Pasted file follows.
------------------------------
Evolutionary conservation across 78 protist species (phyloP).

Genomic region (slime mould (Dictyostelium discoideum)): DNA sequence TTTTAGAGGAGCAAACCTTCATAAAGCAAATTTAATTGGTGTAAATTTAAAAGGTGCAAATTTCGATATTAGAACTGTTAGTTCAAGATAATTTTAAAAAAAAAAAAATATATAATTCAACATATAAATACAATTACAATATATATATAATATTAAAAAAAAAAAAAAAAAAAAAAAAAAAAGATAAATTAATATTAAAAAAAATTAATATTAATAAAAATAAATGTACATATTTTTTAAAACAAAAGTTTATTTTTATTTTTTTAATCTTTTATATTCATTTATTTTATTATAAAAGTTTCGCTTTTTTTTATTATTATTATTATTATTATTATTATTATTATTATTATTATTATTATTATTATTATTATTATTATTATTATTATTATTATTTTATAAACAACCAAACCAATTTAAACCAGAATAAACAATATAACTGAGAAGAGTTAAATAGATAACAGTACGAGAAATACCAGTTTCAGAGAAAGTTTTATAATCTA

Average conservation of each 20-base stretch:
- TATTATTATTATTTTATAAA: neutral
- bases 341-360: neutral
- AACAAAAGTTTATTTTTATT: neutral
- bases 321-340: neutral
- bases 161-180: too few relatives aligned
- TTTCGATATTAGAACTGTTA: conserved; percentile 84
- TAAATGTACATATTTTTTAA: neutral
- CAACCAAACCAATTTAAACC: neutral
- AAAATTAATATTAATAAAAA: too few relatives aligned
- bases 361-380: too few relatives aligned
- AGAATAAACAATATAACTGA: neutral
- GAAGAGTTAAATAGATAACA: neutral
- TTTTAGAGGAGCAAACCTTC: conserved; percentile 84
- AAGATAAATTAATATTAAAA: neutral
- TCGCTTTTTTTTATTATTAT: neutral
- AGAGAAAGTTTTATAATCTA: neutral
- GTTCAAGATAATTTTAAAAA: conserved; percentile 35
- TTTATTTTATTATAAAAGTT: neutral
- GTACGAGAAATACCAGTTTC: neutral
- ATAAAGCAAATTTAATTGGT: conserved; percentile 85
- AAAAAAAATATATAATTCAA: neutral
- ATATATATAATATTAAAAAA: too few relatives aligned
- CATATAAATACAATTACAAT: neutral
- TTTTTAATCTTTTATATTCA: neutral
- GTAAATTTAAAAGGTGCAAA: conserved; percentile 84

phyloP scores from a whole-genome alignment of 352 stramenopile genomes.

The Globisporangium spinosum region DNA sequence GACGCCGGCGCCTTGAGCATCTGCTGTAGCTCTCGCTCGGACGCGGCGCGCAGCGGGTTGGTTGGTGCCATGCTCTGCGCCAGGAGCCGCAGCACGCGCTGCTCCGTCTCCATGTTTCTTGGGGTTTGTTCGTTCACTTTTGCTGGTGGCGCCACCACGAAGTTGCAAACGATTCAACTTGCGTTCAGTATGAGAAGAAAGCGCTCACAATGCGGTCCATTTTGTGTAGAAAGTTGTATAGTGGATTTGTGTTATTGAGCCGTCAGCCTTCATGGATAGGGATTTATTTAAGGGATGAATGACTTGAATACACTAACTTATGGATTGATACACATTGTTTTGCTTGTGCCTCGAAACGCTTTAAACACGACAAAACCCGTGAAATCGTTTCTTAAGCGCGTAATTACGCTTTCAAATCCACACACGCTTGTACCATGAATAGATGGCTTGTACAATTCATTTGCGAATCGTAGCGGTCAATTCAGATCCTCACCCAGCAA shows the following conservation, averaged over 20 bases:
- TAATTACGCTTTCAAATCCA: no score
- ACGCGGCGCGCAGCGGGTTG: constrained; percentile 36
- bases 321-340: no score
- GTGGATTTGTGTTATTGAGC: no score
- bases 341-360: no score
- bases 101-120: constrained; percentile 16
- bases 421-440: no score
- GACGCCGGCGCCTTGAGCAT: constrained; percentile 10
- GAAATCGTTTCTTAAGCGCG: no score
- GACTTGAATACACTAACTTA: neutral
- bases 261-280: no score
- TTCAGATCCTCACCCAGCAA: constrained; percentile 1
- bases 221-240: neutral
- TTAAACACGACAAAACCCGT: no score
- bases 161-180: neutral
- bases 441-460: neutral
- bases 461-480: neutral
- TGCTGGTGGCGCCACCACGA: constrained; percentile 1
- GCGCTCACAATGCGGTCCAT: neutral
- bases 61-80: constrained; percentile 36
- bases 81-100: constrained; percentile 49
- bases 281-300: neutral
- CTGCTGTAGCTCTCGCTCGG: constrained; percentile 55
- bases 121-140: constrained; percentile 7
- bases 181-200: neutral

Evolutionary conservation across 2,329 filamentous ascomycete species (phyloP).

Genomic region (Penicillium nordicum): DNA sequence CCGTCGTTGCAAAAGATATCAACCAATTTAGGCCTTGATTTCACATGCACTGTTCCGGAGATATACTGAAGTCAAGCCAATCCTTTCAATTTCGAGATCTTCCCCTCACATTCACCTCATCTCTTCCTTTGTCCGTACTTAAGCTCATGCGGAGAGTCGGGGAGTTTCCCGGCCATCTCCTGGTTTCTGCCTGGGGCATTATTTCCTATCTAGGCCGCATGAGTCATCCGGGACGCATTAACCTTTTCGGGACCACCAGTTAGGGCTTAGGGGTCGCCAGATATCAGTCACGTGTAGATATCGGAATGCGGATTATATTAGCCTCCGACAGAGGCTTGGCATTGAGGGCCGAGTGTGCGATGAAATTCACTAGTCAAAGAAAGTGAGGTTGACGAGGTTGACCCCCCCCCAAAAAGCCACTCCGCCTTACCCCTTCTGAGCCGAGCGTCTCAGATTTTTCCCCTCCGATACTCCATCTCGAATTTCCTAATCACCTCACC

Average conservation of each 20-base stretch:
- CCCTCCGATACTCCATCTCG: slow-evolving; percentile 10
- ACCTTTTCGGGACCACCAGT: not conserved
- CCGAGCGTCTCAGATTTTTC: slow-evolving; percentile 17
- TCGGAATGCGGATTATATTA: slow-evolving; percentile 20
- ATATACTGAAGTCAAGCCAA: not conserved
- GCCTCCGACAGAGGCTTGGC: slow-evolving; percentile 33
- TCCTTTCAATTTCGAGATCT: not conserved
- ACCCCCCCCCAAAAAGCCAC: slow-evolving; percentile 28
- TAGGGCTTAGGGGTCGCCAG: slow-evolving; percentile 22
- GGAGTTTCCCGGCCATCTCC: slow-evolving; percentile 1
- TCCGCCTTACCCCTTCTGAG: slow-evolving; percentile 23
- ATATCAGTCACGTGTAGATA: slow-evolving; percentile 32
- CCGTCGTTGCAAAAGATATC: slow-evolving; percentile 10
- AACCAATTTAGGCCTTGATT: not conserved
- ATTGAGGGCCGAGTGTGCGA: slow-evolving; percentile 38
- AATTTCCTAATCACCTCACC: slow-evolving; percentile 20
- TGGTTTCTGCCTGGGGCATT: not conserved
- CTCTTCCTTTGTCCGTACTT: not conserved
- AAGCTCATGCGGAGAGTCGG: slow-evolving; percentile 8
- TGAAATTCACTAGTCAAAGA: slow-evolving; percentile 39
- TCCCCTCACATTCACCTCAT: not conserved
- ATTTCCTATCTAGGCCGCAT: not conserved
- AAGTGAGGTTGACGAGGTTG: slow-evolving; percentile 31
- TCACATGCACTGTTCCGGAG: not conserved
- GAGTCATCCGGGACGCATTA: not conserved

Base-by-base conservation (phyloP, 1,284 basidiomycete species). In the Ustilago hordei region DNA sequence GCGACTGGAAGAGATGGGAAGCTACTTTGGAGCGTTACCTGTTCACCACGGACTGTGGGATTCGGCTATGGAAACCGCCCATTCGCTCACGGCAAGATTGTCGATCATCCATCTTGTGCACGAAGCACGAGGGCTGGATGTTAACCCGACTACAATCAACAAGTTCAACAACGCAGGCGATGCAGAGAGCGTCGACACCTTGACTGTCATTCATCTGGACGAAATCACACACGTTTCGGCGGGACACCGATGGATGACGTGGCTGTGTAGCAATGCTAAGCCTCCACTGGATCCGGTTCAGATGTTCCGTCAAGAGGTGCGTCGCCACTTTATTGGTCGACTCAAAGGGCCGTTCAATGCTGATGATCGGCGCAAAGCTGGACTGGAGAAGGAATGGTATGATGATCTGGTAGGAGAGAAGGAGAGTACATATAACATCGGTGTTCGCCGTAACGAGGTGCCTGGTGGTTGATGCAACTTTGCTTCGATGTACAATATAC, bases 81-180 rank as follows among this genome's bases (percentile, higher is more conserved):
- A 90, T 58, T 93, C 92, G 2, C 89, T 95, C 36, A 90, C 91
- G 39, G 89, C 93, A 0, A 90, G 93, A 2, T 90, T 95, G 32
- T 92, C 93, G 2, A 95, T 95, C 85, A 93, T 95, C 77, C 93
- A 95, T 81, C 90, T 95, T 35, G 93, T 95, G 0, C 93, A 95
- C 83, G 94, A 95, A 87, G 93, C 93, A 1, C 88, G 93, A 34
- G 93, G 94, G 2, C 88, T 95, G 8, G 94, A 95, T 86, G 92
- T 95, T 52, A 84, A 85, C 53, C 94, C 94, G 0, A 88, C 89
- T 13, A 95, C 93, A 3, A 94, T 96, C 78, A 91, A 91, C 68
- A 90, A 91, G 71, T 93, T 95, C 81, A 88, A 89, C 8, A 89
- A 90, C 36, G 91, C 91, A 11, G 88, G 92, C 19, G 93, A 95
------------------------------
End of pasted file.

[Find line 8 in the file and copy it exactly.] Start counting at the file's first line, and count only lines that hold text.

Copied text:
- bases 161-180: too few relatives aligned